Great care is needed when planning spring herbicide applications to crops that experienced prolonged periods of waterlogging and anaerobic conditions, explains Hutchinsons agronomist James Boswell.

The prolonged wet winter is likely to have compromised root development and increased crop stress, which needs to be addressed before applying post-emergence chemistry.

Even if autumn weed control was compromised and you’re keen to apply a spring herbicide once conditions allow, don’t do anything if crops are showing stress or yellowing; it’ll just make a bad situation worse.

In such situations, it may be better to delay herbicide application, especially of stronger contact grassweed chemistry, and wait until early nutrition has stimulated growth and improved the resilience of crops to any potential herbicide effects.

Accurate spray timing is paramount this spring and key to not doing any more damage than has already been done by the weather.

Targeted approach

With hugely variable crops across the UK, and even within some fields, decisions must be made on a field-by-field basis. Assess crop condition and weed pressure first, then consider the most suitable strategy.

Ideally, spring weed control will include contact herbicides to treat weeds already present, plus residual chemistry to catch later emerging weeds and avoid the need to return with more expensive contact chemistry later. But that strategy may need modifying this season.

If, for example, conditions have not allowed travel until March to apply residual chemistry, there could be more sizeable weeds by then, so the focus may be better spent on contact chemistry rather than residuals. Crops drilled last autumn that did not receive any pre-em may also face greater immediate weed pressure, requiring stronger contact chemistry, especially where blackgrass emerged late.

Iodosulfuron-methyl-sodium + mesosulfuron-methyl mixes are good for a plethora of grass and broadleaf weeds, but should ideally be accompanied by a residual partner to control later emerging weeds.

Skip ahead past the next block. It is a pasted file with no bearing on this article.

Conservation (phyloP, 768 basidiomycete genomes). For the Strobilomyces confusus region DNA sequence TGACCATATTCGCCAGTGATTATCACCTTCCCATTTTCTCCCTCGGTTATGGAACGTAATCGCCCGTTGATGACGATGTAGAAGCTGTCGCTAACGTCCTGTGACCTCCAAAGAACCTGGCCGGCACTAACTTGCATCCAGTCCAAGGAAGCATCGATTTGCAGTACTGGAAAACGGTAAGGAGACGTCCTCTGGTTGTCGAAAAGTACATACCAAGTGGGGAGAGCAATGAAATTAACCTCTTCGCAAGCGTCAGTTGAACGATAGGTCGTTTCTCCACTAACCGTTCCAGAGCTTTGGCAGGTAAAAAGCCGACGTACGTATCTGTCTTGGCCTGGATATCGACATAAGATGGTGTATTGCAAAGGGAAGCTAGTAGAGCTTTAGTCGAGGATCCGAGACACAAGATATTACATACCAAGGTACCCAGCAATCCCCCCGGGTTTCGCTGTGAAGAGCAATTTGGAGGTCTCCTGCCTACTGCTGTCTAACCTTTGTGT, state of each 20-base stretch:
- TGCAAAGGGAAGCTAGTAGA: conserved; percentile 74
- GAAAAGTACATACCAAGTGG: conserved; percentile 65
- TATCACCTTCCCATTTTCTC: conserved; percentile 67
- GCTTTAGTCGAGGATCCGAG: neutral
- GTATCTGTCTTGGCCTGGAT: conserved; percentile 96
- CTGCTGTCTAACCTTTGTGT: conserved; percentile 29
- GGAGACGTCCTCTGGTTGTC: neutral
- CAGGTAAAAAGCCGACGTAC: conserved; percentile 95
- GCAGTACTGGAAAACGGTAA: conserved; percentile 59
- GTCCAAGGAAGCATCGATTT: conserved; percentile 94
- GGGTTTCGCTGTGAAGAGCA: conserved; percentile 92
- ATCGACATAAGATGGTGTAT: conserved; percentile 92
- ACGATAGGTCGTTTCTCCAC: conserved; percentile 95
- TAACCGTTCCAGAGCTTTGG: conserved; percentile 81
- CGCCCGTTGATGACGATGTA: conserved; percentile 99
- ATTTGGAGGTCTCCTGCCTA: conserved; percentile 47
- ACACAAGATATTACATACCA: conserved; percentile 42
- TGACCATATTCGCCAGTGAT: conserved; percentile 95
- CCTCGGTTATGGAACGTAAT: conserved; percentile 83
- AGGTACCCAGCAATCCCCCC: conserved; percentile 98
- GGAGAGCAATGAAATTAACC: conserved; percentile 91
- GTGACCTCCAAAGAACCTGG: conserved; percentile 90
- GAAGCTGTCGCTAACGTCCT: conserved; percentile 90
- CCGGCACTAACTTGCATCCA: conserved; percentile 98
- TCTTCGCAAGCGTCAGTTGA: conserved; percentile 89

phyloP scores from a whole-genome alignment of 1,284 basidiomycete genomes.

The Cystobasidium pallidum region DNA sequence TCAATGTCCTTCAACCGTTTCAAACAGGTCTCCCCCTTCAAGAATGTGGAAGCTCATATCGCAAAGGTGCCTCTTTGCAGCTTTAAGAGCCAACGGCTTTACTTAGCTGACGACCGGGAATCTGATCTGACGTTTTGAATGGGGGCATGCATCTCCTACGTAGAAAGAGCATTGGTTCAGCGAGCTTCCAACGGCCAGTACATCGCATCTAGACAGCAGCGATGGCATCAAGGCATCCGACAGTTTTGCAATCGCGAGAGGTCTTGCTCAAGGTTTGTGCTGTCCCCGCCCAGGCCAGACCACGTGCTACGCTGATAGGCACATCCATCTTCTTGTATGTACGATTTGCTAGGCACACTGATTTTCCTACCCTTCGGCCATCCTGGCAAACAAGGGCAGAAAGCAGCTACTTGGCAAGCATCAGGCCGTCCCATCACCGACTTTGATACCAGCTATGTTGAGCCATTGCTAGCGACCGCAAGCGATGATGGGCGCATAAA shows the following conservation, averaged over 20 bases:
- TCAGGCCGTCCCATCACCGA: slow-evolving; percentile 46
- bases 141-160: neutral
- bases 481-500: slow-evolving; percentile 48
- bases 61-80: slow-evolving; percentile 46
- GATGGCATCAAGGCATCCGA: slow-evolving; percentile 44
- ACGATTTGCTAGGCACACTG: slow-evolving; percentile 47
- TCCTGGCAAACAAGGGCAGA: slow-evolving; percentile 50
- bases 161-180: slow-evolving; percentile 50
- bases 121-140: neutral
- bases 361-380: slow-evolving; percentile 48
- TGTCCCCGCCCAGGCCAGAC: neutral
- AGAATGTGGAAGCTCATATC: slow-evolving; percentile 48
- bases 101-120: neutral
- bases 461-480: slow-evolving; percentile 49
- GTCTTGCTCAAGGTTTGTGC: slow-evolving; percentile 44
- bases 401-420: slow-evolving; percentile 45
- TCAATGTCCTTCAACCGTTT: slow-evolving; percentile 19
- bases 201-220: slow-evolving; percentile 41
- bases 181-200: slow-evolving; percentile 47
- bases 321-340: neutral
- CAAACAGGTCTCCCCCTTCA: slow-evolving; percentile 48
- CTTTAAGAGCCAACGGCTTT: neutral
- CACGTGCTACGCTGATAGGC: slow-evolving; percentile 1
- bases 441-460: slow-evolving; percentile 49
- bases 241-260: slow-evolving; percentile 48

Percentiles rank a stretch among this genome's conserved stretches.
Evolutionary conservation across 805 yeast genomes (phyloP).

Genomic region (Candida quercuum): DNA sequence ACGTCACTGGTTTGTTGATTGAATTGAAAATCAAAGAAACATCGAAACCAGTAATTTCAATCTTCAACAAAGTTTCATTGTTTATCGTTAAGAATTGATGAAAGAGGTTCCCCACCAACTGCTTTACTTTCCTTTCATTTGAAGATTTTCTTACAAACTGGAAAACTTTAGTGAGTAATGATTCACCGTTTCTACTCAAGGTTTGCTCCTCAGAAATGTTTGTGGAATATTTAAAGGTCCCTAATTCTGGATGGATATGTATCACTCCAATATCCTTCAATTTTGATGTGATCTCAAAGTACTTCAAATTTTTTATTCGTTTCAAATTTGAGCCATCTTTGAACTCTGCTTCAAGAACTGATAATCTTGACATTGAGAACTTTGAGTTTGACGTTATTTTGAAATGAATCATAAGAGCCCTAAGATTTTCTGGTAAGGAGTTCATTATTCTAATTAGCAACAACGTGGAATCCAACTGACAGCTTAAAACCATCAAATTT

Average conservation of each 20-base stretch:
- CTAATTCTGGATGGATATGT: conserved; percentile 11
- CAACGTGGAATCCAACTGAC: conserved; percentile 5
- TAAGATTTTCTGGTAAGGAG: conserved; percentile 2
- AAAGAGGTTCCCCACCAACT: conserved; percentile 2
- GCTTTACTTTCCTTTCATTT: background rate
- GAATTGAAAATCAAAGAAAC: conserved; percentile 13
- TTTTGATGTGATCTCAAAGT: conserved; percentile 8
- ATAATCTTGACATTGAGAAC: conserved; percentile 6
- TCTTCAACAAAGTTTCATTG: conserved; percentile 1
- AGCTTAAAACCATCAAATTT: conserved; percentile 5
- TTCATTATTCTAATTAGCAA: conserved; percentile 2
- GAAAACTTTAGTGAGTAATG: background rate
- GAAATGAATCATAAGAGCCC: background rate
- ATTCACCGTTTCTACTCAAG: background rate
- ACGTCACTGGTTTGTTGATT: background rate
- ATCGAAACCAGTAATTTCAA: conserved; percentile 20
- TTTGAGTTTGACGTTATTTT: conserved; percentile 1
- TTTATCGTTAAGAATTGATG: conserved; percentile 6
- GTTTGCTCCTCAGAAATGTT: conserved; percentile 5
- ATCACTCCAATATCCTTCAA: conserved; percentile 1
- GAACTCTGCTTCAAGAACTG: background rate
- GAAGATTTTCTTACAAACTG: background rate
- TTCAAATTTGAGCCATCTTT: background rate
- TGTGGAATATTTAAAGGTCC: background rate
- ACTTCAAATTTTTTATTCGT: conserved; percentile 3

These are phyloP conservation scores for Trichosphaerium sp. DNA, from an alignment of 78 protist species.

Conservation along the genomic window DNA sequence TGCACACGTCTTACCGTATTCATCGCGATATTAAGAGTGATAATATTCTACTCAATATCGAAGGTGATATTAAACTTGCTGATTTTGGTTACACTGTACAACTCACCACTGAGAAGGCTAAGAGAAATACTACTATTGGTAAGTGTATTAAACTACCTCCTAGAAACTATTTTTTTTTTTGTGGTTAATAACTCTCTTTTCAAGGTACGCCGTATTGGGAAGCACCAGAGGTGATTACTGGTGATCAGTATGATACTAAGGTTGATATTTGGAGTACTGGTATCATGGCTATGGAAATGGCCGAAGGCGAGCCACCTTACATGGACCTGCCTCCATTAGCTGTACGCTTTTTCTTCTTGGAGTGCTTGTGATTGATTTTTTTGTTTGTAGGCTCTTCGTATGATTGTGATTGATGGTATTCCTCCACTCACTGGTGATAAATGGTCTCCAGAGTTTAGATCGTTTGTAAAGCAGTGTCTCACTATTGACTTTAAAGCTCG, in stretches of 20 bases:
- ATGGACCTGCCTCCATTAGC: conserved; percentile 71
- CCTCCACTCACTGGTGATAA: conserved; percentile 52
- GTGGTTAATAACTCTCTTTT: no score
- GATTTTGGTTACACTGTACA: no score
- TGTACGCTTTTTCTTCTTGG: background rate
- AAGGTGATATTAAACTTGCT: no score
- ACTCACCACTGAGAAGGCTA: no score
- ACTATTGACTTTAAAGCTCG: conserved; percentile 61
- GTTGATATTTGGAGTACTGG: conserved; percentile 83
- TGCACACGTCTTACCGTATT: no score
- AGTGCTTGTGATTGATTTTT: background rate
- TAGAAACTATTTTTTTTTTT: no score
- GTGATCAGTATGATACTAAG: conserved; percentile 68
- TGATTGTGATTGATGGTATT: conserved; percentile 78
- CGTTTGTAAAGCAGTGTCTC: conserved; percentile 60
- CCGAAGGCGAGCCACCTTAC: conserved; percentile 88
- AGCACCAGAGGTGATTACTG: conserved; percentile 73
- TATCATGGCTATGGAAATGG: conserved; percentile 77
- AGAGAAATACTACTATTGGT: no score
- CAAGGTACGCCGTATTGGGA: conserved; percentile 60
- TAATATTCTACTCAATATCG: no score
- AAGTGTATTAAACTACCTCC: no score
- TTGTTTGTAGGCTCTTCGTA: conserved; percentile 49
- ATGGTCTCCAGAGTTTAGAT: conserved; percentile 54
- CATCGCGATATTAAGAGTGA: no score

Remember, too, that for blackgrass and ryegrass in particular, much depends on the weed’s growth stage. Be realistic about the control you expect to achieve from post-ems, especially given the levels of ALS resistance generally. There’s no silver bullet.

Even where crops received a pre-em last autumn, heavy rainfall has reduced the persistence of residual chemistry, so a spring top-up may be required to control any flush of problematic grass weeds like blackgrass, ryegrass and brome.

The main residual options for blackgrass control are flufenacet-based chemistry, with diflufenican, picolinafen or pendimethalin. But with evidence showing wider resistance to flufenacet in ryegrass species, care is required as to its use, and testing is paramount to understand the issues faced.

Research into three-way mixes of chlorotoluron, diflufenican and pendimethalin at the peri-emergence stage shows promising results, with improved control of ryegrass and bromes in particular. If you can get on at that stage, then use contact chemistry later, you can probably get decent control, although it’s all down to timing and the weather.

Glyphosate caution

With little or no opportunity for stale seedbeds ahead of planned or unplanned spring cropping, pre-drilling glyphosate on stubbles is key to avoiding an excessive weed burden in spring crops.

Anyone using glyphosate first needs to check their water quality and pH, as hard water, or water with a high mineral content, contains more cations that can ‘lock-up’ glyphosate and dramatically reduce its effectiveness in the field. This may be a particular risk for those extracting water from a borehole in a hard water area and not using a water conditioner.